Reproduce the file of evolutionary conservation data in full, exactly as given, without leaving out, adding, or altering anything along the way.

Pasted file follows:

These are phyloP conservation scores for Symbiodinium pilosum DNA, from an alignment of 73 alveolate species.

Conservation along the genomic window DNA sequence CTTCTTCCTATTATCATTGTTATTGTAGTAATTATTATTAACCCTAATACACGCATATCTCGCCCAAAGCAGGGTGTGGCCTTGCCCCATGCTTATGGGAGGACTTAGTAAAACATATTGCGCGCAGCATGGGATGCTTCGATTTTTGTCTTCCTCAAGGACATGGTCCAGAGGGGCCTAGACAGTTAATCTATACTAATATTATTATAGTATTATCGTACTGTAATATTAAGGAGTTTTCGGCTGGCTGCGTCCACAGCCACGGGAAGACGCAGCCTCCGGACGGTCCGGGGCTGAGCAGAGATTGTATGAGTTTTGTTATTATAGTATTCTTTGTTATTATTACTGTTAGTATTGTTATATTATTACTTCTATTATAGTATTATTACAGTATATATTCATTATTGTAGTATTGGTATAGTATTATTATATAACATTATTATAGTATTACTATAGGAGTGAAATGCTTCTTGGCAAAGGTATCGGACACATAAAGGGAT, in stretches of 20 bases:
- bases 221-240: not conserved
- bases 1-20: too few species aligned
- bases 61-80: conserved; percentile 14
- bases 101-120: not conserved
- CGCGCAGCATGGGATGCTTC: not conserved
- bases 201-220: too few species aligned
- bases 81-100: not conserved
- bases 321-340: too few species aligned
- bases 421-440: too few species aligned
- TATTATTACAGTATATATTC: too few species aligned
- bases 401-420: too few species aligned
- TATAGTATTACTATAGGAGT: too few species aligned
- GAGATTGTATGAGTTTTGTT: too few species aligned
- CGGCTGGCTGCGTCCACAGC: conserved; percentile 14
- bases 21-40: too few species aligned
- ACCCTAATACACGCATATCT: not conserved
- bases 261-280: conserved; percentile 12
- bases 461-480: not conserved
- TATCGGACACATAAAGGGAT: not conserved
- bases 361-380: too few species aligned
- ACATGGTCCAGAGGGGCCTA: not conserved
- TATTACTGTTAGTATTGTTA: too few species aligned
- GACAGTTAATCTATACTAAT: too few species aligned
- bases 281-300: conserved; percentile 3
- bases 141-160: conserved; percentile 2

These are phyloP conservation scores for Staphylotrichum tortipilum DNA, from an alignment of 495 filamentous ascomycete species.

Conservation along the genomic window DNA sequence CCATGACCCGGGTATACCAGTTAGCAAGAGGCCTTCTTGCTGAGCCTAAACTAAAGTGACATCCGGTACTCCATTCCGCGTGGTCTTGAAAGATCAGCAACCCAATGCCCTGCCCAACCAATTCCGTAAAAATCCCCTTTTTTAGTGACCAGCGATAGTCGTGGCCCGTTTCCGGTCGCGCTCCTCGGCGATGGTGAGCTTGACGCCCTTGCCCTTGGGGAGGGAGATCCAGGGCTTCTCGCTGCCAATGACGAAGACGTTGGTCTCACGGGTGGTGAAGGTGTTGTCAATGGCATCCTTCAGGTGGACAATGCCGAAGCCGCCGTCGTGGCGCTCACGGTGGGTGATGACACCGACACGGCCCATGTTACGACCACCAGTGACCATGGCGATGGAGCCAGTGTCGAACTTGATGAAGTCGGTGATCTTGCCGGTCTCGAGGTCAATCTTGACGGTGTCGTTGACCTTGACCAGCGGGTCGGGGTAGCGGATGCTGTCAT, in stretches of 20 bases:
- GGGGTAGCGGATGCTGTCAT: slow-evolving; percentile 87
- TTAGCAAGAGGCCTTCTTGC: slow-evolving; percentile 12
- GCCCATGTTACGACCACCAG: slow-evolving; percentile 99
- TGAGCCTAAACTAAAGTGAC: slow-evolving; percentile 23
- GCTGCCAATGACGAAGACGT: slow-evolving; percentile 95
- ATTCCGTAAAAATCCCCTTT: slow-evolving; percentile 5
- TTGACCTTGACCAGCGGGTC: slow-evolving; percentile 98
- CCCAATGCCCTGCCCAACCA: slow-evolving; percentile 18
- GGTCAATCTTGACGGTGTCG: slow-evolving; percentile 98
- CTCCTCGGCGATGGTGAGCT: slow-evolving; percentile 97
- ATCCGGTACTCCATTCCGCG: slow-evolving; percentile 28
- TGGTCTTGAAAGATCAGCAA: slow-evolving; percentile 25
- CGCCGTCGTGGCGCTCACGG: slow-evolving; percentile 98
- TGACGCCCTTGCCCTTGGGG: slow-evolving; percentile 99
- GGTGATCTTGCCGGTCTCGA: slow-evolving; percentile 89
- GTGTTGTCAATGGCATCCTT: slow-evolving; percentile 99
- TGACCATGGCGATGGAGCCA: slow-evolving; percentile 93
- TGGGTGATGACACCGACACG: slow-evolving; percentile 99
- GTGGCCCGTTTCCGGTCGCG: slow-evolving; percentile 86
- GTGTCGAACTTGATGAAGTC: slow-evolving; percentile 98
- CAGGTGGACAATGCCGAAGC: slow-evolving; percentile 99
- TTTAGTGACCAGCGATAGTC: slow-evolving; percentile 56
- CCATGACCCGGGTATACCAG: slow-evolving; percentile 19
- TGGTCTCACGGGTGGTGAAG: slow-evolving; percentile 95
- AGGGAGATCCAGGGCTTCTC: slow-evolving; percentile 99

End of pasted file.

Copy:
These are phyloP conservation scores for Symbiodinium pilosum DNA, from an alignment of 73 alveolate species.

Conservation along the genomic window DNA sequence CTTCTTCCTATTATCATTGTTATTGTAGTAATTATTATTAACCCTAATACACGCATATCTCGCCCAAAGCAGGGTGTGGCCTTGCCCCATGCTTATGGGAGGACTTAGTAAAACATATTGCGCGCAGCATGGGATGCTTCGATTTTTGTCTTCCTCAAGGACATGGTCCAGAGGGGCCTAGACAGTTAATCTATACTAATATTATTATAGTATTATCGTACTGTAATATTAAGGAGTTTTCGGCTGGCTGCGTCCACAGCCACGGGAAGACGCAGCCTCCGGACGGTCCGGGGCTGAGCAGAGATTGTATGAGTTTTGTTATTATAGTATTCTTTGTTATTATTACTGTTAGTATTGTTATATTATTACTTCTATTATAGTATTATTACAGTATATATTCATTATTGTAGTATTGGTATAGTATTATTATATAACATTATTATAGTATTACTATAGGAGTGAAATGCTTCTTGGCAAAGGTATCGGACACATAAAGGGAT, in stretches of 20 bases:
- bases 221-240: not conserved
- bases 1-20: too few species aligned
- bases 61-80: conserved; percentile 14
- bases 101-120: not conserved
- CGCGCAGCATGGGATGCTTC: not conserved
- bases 201-220: too few species aligned
- bases 81-100: not conserved
- bases 321-340: too few species aligned
- bases 421-440: too few species aligned
- TATTATTACAGTATATATTC: too few species aligned
- bases 401-420: too few species aligned
- TATAGTATTACTATAGGAGT: too few species aligned
- GAGATTGTATGAGTTTTGTT: too few species aligned
- CGGCTGGCTGCGTCCACAGC: conserved; percentile 14
- bases 21-40: too few species aligned
- ACCCTAATACACGCATATCT: not conserved
- bases 261-280: conserved; percentile 12
- bases 461-480: not conserved
- TATCGGACACATAAAGGGAT: not conserved
- bases 361-380: too few species aligned
- ACATGGTCCAGAGGGGCCTA: not conserved
- TATTACTGTTAGTATTGTTA: too few species aligned
- GACAGTTAATCTATACTAAT: too few species aligned
- bases 281-300: conserved; percentile 3
- bases 141-160: conserved; percentile 2

These are phyloP conservation scores for Staphylotrichum tortipilum DNA, from an alignment of 495 filamentous ascomycete species.

Conservation along the genomic window DNA sequence CCATGACCCGGGTATACCAGTTAGCAAGAGGCCTTCTTGCTGAGCCTAAACTAAAGTGACATCCGGTACTCCATTCCGCGTGGTCTTGAAAGATCAGCAACCCAATGCCCTGCCCAACCAATTCCGTAAAAATCCCCTTTTTTAGTGACCAGCGATAGTCGTGGCCCGTTTCCGGTCGCGCTCCTCGGCGATGGTGAGCTTGACGCCCTTGCCCTTGGGGAGGGAGATCCAGGGCTTCTCGCTGCCAATGACGAAGACGTTGGTCTCACGGGTGGTGAAGGTGTTGTCAATGGCATCCTTCAGGTGGACAATGCCGAAGCCGCCGTCGTGGCGCTCACGGTGGGTGATGACACCGACACGGCCCATGTTACGACCACCAGTGACCATGGCGATGGAGCCAGTGTCGAACTTGATGAAGTCGGTGATCTTGCCGGTCTCGAGGTCAATCTTGACGGTGTCGTTGACCTTGACCAGCGGGTCGGGGTAGCGGATGCTGTCAT, in stretches of 20 bases:
- GGGGTAGCGGATGCTGTCAT: slow-evolving; percentile 87
- TTAGCAAGAGGCCTTCTTGC: slow-evolving; percentile 12
- GCCCATGTTACGACCACCAG: slow-evolving; percentile 99
- TGAGCCTAAACTAAAGTGAC: slow-evolving; percentile 23
- GCTGCCAATGACGAAGACGT: slow-evolving; percentile 95
- ATTCCGTAAAAATCCCCTTT: slow-evolving; percentile 5
- TTGACCTTGACCAGCGGGTC: slow-evolving; percentile 98
- CCCAATGCCCTGCCCAACCA: slow-evolving; percentile 18
- GGTCAATCTTGACGGTGTCG: slow-evolving; percentile 98
- CTCCTCGGCGATGGTGAGCT: slow-evolving; percentile 97
- ATCCGGTACTCCATTCCGCG: slow-evolving; percentile 28
- TGGTCTTGAAAGATCAGCAA: slow-evolving; percentile 25
- CGCCGTCGTGGCGCTCACGG: slow-evolving; percentile 98
- TGACGCCCTTGCCCTTGGGG: slow-evolving; percentile 99
- GGTGATCTTGCCGGTCTCGA: slow-evolving; percentile 89
- GTGTTGTCAATGGCATCCTT: slow-evolving; percentile 99
- TGACCATGGCGATGGAGCCA: slow-evolving; percentile 93
- TGGGTGATGACACCGACACG: slow-evolving; percentile 99
- GTGGCCCGTTTCCGGTCGCG: slow-evolving; percentile 86
- GTGTCGAACTTGATGAAGTC: slow-evolving; percentile 98
- CAGGTGGACAATGCCGAAGC: slow-evolving; percentile 99
- TTTAGTGACCAGCGATAGTC: slow-evolving; percentile 56
- CCATGACCCGGGTATACCAG: slow-evolving; percentile 19
- TGGTCTCACGGGTGGTGAAG: slow-evolving; percentile 95
- AGGGAGATCCAGGGCTTCTC: slow-evolving; percentile 99